Physical symptoms: Chronic pain, headaches, stomach pain, diarrhea, tightness or burning in the chest, muscle cramps or low back pain.
Feelings of mistrust: Losing trust in others and thinking the world is a dangerous place.
Problems in daily living: Having problems functioning in your job, at school, or in social situations.
Substance abuse: Using drugs or alcohol to cope with the emotional pain.
Relationship problems: Having problems with intimacy, or feeling detached from your family and friends.
Depression: Persistent sad, anxious or empty mood; loss of interest in once-enjoyed activities; feelings of guilt and shame; or hopelessness about the future. Other symptoms of depression may also develop.
Suicidal thoughts: Thoughts about taking one's own life. If you or someone you know is thinking about suicide, call 1-800-273-TALK (8255).
How Can I Feel Better?
PTSD can be treated with success. Treatment and support are critical to your recovery. Although your memories won't go away, you can learn how to manage your response to these memories and the feelings they bring up. You can also reduce the frequency and intensity of your reactions. The following information may be of help to you.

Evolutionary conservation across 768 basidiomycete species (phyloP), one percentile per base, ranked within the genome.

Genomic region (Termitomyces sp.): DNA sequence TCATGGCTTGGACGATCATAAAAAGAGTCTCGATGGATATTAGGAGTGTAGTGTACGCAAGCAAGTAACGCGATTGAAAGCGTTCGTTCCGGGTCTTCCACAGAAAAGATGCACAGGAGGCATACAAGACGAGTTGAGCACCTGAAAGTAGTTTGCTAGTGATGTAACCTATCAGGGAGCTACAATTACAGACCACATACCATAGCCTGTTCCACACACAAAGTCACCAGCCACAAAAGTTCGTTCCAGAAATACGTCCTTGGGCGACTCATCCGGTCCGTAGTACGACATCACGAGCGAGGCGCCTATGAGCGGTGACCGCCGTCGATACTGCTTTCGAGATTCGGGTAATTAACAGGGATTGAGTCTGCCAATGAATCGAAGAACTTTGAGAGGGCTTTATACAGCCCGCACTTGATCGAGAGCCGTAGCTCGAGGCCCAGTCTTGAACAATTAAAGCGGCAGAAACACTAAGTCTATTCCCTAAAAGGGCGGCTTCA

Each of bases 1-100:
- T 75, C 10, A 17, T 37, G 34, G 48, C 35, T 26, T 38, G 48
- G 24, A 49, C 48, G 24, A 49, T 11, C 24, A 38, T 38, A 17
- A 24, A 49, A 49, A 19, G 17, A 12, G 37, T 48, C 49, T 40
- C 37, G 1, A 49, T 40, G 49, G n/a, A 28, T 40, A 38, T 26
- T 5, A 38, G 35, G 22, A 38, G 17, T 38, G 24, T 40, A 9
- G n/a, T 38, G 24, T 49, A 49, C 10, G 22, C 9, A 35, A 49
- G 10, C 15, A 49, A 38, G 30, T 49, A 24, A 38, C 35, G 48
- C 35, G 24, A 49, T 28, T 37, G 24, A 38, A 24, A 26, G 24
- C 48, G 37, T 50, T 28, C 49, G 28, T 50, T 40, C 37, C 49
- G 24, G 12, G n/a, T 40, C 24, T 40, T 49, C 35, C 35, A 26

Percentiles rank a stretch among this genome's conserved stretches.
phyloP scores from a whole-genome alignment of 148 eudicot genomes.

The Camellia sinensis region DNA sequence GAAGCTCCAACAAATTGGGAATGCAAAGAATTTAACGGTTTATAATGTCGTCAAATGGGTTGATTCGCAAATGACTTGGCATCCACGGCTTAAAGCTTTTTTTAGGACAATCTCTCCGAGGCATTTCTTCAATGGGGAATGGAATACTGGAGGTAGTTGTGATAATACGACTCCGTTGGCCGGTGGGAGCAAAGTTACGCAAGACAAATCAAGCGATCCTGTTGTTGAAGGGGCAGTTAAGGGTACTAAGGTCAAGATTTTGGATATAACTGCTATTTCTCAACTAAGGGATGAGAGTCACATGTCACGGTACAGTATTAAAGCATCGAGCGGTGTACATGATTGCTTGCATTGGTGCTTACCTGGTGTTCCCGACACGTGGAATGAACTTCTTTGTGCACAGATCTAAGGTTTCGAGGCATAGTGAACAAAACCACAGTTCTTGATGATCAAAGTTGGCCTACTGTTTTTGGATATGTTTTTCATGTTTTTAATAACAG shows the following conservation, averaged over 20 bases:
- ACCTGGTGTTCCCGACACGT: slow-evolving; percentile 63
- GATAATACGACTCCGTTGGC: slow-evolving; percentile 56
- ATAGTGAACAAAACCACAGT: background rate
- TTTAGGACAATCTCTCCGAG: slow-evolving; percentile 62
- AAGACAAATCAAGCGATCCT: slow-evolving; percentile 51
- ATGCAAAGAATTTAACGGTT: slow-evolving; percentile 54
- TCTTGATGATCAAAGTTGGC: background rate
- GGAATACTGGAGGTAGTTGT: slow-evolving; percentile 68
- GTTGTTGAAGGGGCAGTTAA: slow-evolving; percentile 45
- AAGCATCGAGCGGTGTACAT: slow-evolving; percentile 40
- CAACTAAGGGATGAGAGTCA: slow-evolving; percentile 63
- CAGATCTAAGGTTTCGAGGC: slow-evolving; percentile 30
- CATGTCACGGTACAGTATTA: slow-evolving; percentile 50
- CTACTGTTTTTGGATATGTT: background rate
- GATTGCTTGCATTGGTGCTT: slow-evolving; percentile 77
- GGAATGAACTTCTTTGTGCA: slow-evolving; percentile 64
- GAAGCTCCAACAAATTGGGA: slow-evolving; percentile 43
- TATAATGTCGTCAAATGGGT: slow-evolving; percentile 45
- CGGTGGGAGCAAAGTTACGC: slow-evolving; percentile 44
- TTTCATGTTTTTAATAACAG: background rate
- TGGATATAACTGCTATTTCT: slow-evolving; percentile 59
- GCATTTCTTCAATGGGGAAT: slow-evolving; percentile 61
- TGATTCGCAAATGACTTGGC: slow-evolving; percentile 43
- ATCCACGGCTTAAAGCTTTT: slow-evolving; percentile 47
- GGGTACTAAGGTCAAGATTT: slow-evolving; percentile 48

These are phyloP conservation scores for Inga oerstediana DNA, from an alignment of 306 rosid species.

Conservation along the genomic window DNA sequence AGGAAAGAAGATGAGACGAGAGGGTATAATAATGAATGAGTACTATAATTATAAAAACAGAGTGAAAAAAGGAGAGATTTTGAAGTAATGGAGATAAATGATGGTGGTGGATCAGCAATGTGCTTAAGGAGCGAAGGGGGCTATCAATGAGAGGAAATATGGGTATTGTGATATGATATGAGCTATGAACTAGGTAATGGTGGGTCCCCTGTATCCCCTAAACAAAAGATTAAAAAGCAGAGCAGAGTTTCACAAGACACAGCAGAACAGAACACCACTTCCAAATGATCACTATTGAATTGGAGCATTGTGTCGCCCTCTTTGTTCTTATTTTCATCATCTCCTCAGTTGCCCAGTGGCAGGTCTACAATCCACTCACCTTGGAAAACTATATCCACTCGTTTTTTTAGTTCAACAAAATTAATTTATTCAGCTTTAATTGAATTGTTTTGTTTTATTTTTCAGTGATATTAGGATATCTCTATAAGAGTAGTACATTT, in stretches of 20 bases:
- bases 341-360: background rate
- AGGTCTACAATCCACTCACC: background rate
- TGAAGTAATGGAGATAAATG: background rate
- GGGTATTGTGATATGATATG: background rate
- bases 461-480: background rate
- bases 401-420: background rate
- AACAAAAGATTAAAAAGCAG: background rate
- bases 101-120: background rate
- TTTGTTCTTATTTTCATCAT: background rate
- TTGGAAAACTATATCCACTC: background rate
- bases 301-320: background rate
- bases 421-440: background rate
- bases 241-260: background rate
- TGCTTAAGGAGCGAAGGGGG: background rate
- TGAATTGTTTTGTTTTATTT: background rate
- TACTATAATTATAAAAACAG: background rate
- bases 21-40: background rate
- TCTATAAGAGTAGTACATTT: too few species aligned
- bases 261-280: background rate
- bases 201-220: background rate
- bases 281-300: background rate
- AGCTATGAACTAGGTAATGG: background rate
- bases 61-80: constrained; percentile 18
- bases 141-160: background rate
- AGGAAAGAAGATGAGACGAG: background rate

Although it may seem painful to face the trauma you went through, doing so with the help of a mental health professional can help you get better. There are different types of therapy.
Such as selective serotonin reuptake inhibitors or SSRIs, is used to treat the symptoms of PTSD. It lowers anxiety and depression and helps with other symptoms. Sedatives can help with sleep problems. Anti-anxiety medicine may also help.
This form of therapy, led by a mental health professional, involves groups of four to 12 people with similar issues to talk about. Talking to other survivors of trauma can be a helpful step in your recovery. You can share your thoughts to help resolve your feelings, gain confidence in coping with your memories and symptoms and find comfort in knowing you're not alone.
Recovering from PTSD is an ongoing process. But there are healthy steps you can take to help you recover and stay well. Discover which ones help you feel better and add them to your life.